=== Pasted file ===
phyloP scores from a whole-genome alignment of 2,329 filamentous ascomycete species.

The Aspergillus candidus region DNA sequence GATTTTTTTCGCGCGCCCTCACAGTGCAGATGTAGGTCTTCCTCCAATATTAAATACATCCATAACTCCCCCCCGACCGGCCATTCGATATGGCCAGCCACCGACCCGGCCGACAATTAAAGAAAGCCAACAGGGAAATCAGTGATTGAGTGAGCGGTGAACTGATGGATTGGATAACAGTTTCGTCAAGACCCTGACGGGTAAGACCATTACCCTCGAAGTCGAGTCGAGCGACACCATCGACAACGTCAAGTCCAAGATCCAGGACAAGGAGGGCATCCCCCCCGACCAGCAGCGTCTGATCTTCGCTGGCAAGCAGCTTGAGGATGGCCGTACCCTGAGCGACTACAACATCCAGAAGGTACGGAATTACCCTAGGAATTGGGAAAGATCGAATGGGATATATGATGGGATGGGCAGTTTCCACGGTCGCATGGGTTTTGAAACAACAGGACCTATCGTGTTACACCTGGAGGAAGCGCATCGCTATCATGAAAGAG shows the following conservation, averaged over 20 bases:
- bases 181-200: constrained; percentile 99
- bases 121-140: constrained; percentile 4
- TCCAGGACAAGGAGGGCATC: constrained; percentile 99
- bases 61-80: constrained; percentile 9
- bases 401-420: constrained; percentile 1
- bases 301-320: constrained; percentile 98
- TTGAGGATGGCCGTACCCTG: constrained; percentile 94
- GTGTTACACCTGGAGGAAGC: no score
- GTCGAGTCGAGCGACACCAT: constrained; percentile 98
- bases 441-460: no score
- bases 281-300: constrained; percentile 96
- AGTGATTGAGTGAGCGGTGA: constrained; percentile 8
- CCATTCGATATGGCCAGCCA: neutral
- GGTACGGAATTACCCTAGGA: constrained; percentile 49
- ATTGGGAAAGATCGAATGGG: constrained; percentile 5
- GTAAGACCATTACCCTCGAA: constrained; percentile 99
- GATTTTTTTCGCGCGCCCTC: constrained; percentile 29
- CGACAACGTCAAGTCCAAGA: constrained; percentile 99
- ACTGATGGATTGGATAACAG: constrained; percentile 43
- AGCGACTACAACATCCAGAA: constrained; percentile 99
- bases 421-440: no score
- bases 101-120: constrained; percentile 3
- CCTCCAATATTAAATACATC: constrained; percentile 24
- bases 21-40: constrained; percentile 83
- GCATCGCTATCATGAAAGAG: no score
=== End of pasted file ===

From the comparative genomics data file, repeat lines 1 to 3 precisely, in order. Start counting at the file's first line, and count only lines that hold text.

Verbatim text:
phyloP scores from a whole-genome alignment of 2,329 filamentous ascomycete species.

The Aspergillus candidus region DNA sequence GATTTTTTTCGCGCGCCCTCACAGTGCAGATGTAGGTCTTCCTCCAATATTAAATACATCCATAACTCCCCCCCGACCGGCCATTCGATATGGCCAGCCACCGACCCGGCCGACAATTAAAGAAAGCCAACAGGGAAATCAGTGATTGAGTGAGCGGTGAACTGATGGATTGGATAACAGTTTCGTCAAGACCCTGACGGGTAAGACCATTACCCTCGAAGTCGAGTCGAGCGACACCATCGACAACGTCAAGTCCAAGATCCAGGACAAGGAGGGCATCCCCCCCGACCAGCAGCGTCTGATCTTCGCTGGCAAGCAGCTTGAGGATGGCCGTACCCTGAGCGACTACAACATCCAGAAGGTACGGAATTACCCTAGGAATTGGGAAAGATCGAATGGGATATATGATGGGATGGGCAGTTTCCACGGTCGCATGGGTTTTGAAACAACAGGACCTATCGTGTTACACCTGGAGGAAGCGCATCGCTATCATGAAAGAG shows the following conservation, averaged over 20 bases:
- bases 181-200: constrained; percentile 99